Linus and Arthur (The House in the Cerulean Sea):

If you liked the couple of Crowley and Aziraphale in ‘Good Omens’, you’ll love these two! It’s basically like them, but if the show didn’t shy away from actually portraying them as a couple. This book was written by a gay author to help promote LGBTQ+ representation and it does just that. These two aren’t overly passionate, but also show their love by supporting each other and basically co-parenting the children in this book. In the end everyone, including the children, ships it. You will cheer at their small adorable dances together and when they finally get together. This is one of the healthiest couples you will ever see in anything ever.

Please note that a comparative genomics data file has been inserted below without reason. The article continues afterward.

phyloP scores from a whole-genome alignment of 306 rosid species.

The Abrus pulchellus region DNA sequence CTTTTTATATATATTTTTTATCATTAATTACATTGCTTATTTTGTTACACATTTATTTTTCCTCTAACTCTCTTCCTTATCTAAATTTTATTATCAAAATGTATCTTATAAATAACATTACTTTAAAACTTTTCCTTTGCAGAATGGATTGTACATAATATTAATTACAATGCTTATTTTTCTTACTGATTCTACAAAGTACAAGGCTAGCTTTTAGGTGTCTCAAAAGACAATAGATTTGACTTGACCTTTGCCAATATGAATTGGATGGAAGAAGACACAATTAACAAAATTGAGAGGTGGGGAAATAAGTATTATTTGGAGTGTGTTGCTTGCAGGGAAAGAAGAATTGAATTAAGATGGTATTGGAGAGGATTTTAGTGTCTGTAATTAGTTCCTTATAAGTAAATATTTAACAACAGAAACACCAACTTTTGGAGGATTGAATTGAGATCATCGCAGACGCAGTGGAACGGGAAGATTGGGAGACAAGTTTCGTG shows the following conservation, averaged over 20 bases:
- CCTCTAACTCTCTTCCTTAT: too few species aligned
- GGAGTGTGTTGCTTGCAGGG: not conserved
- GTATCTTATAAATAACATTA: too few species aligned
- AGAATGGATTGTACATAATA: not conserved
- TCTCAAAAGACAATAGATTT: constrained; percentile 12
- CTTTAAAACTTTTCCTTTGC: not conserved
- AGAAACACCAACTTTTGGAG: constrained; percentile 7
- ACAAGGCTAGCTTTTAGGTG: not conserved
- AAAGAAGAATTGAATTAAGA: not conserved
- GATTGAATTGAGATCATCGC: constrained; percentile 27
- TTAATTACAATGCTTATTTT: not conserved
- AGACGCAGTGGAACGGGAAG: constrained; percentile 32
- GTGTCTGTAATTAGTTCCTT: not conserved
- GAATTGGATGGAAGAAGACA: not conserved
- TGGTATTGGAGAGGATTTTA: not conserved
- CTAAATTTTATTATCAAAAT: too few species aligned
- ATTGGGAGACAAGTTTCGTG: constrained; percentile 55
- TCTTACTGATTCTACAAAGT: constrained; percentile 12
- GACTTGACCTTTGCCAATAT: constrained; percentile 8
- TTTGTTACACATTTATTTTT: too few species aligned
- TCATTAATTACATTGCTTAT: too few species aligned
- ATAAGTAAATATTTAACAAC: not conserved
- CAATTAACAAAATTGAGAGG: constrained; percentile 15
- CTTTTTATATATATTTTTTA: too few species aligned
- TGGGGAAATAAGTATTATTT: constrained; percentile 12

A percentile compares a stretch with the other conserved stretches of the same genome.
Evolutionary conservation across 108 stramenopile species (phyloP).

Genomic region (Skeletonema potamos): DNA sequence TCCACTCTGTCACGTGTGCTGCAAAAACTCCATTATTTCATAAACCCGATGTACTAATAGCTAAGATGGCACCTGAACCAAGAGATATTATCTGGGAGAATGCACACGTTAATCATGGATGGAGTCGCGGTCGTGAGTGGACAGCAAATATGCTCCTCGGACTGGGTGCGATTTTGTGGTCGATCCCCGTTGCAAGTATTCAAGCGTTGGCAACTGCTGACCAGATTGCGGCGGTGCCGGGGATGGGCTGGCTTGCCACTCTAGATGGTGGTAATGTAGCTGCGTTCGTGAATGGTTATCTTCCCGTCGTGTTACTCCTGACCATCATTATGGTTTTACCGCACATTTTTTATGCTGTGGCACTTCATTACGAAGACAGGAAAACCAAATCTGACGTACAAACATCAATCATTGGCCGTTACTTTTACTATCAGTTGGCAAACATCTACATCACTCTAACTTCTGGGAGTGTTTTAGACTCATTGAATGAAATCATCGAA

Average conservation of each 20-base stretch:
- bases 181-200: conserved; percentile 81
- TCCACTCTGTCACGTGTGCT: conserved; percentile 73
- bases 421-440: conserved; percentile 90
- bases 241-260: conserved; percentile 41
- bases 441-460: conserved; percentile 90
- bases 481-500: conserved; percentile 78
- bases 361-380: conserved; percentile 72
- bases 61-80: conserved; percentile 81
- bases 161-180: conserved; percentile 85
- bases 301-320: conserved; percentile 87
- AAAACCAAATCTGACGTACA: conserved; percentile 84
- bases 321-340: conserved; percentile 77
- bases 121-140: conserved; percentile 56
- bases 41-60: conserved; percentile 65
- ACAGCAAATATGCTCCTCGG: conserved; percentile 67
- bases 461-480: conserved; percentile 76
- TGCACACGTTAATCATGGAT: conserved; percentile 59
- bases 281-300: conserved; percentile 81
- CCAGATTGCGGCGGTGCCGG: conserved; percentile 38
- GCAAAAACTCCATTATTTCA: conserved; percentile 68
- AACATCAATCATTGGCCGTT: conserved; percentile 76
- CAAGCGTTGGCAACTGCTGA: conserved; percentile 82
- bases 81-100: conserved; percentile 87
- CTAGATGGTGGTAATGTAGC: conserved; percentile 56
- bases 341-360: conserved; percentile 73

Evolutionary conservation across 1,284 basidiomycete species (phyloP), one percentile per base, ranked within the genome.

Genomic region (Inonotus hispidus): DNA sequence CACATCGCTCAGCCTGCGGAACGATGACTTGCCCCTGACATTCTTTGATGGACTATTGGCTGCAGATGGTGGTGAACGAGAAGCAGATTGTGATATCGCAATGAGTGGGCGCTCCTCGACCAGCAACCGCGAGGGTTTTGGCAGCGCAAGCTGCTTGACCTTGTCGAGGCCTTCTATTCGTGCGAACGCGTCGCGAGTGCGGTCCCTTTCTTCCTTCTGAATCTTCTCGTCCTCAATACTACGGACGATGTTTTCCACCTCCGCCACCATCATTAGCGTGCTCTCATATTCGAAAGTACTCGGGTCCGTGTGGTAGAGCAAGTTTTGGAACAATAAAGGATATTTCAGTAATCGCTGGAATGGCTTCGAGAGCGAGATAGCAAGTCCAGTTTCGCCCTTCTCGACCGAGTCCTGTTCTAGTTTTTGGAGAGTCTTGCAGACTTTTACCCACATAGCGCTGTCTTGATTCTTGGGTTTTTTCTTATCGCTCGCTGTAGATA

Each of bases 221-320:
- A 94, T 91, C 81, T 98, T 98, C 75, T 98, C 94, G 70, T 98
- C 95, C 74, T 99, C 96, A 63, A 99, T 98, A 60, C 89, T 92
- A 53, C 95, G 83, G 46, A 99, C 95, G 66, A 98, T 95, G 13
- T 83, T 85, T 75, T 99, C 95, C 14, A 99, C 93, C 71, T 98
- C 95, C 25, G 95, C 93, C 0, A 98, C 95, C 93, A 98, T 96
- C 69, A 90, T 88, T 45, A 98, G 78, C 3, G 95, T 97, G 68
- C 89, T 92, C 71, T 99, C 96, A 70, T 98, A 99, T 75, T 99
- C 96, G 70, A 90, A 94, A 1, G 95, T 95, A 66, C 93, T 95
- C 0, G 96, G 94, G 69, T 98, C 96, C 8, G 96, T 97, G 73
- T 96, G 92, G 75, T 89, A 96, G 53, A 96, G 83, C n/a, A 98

There you have it! Some of my favorite and least favorite couples in books! Hopefully this list has included some book you’re interested in reading now! I made sure to only include books that I really like, even for the couples that I don’t like. Once again, happy reading!

See you across the pond!

Sincerely, Annie